What Is a Bank Run?
A bank run occurs when a large number of customers of a bank or other financial institution withdraw their deposits simultaneously over concerns of the bank's solvency.
As more people withdraw their funds, the probability of default increases, prompting more people to withdraw their deposits. In extreme cases, the bank's reserves may not be sufficient to cover the withdrawals.
Understanding Bank Runs
Bank runs happen when a large number of people start making withdrawals from banks because they fear the institutions will run out of money. A bank run is typically the result of panic rather than true insolvency.
A bank run triggered by fear that pushes a bank into actual insolvency represents a classic example of a self-fulfilling prophecy. The bank does risk default, as individuals keeping withdrawing funds. So what begins as panic can eventually turn into a true default situation.
That's because most banks don't keep that much cash on hand in their branches. In fact, most institutions have a set limit to how much they can store in their vaults each day. These limits are set based on need and for security reasons. The Federal Reserve Bank also sets in-house cash limits for institutions. The money they do have on the books is used to loan out to others or is invested in different investment vehicles.
How Bank Runs Happen
Because banks typically keep only a small percentage of deposits as cash on hand, they must increase their cash position to meet the withdrawal demands of their customers. One method a bank uses to increase cash on hand is to sell off its assets—sometimes at significantly lower prices than if it did not have to sell quickly.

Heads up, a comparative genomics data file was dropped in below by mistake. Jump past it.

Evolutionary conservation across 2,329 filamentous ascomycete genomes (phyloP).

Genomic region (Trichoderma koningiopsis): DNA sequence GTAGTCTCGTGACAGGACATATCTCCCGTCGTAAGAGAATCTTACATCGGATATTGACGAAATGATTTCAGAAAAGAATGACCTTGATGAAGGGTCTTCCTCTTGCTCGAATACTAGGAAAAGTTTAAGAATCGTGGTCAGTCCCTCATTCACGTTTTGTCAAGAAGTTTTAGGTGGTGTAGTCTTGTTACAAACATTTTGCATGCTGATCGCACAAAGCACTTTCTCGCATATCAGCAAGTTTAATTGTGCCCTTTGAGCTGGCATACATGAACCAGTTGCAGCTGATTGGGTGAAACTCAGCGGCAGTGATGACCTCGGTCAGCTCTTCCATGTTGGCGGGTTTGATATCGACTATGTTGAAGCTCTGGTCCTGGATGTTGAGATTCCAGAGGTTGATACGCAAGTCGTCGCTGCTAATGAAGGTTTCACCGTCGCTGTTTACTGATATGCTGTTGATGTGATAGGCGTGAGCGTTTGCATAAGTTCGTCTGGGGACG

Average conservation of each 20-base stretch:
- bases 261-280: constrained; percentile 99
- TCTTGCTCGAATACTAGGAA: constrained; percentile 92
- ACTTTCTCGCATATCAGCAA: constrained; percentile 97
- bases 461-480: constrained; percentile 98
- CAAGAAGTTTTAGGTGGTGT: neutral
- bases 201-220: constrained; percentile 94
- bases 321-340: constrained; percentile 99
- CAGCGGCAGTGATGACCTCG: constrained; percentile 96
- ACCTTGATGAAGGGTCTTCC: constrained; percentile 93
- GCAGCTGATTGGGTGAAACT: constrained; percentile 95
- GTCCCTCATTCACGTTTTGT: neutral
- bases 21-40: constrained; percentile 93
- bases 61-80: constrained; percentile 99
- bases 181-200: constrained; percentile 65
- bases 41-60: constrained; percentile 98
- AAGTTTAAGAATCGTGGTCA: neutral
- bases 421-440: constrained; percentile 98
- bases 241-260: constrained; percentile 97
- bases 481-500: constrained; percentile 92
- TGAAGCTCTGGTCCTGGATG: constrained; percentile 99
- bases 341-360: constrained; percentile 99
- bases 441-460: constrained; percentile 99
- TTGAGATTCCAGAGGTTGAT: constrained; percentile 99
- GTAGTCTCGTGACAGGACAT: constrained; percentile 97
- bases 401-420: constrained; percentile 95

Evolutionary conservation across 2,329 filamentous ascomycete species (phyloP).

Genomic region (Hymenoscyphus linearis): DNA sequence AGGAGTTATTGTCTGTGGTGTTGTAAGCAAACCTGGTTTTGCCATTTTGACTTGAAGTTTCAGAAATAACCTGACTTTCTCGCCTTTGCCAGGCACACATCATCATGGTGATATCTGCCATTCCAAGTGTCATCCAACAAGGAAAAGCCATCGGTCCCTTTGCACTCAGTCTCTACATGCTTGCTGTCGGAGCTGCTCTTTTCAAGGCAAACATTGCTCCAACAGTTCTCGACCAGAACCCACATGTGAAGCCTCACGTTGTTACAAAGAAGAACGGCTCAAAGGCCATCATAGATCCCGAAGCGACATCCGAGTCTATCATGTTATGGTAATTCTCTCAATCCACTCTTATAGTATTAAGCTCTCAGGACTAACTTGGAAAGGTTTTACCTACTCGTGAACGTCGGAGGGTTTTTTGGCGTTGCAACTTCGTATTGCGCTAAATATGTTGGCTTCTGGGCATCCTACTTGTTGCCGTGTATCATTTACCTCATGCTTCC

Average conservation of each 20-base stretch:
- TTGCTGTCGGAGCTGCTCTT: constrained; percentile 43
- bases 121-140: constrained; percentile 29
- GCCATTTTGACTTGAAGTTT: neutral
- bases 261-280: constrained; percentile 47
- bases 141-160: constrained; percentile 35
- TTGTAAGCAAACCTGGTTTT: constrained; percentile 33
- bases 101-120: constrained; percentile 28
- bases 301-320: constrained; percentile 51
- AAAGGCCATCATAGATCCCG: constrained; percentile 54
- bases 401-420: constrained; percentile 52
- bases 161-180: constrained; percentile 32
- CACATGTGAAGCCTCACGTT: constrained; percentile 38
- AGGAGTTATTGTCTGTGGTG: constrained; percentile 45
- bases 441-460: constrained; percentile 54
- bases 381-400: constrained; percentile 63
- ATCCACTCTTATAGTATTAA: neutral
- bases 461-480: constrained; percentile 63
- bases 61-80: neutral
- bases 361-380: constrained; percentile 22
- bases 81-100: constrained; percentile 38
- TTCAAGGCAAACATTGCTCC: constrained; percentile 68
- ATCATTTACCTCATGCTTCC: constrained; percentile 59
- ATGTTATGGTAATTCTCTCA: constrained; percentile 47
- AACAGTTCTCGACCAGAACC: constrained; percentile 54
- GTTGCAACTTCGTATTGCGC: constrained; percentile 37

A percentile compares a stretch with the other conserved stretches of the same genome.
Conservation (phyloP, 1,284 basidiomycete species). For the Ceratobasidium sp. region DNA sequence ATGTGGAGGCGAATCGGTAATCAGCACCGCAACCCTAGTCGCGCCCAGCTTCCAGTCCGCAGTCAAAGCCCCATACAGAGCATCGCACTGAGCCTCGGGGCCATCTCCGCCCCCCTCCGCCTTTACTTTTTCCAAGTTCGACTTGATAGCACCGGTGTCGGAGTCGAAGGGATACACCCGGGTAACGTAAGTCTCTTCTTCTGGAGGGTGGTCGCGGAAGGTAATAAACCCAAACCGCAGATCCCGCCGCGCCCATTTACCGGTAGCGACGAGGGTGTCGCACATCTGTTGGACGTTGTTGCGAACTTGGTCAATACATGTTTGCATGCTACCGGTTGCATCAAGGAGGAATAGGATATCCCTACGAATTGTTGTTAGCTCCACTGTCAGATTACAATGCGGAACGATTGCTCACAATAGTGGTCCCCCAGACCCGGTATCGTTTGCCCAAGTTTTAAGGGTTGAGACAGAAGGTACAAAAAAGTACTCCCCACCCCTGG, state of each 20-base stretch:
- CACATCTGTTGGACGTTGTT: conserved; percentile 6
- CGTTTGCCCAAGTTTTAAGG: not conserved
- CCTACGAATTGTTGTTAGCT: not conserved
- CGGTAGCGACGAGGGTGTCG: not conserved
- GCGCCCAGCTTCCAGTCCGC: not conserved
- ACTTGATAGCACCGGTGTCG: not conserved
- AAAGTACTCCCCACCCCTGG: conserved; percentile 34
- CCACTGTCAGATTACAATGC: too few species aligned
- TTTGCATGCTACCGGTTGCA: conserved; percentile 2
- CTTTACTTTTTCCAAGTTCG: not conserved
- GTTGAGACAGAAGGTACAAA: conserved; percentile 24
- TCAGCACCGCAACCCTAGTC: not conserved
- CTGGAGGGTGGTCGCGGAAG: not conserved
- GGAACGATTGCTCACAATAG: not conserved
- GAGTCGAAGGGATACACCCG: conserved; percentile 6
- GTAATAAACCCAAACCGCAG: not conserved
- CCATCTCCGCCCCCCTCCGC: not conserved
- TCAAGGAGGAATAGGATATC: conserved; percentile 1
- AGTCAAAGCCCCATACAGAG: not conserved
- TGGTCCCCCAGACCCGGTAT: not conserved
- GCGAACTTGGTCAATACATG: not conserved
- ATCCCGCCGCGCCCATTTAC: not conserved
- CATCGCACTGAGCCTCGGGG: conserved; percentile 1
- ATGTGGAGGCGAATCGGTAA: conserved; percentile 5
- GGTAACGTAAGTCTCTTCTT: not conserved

Losses on the sale of assets at lower prices can cause a bank to become insolvent. A bank panic occurs when multiple banks endure runs at the same time.
- A bank run happens when large groups of customers withdraw their money from banks simultaneously based on fears that the institution will become insolvent.
- With more people withdrawing money, banks will use up their cash reserves and ultimately end up defaulting.
- The Federal Deposit Insurance Corporation was established in 1933 in response to a bank run.
Preventing Bank Runs
In response to the turmoil of the 1930s, governments took several steps to diminish the risk of future bank runs. Perhaps the biggest was establishing reserve requirements, which mandate that banks maintain a certain percentage of total deposits on hand as cash.
Additionally, the U.S. Congress established the Federal Deposit Insurance Corporation (FDIC) in 1933. Created in response to the many bank failures that happened in the preceding years, this agency insures bank deposits. Its mission is to maintain stability and public confidence in the U.S. financial system.
But in some cases, banks need to take a more proactive approach if faced with the threat of a bank run. Here's how they may do it.
1. Slow it down. Banks may choose to shut down for a period of time if they are faced with the threat of a bank run. This prevents people from lining up and pulling their money out. Franklin D. Roosevelt did this in 1933 after he assumed office. He declared a bank holiday, calling for inspections to ensure banks' solvency so they could continue operating.
2. Borrow. Banks may borrow from other institutions if they don't have enough cash reserves. Large loans may stop them from going bankrupt.
3. Insure deposits. When people know their deposits are insured by the government, their fear generally subsides. This has been the case since the U.S. established the FDIC.
Central banks typically act as a last resort for lending to individual banks during crises like a bank run.
Bank Run Examples
The stock market crash of 1929 precipitated a spate of bank runs across the country, ultimately culminating in the Great Depression. The succession of bank runs that occurred in late 1929 and early 1930 represented a domino effect of sorts, as news of one bank failure spooked customers of nearby banks, prompting them to withdraw their money. For example, a single bank failure in Nashville led to a host of bank runs across the Southeast.
Other bank runs during the Depression occurred because of rumors started by individual customers. In December 1930, a New Yorker who was advised by the Bank of United States against selling a particular stock left the branch and promptly began telling people the bank was unwilling or unable to sell his shares. Interpreting this as a sign of insolvency, bank customers lined up by the thousands and, within hours, withdrew over $2 million from the bank.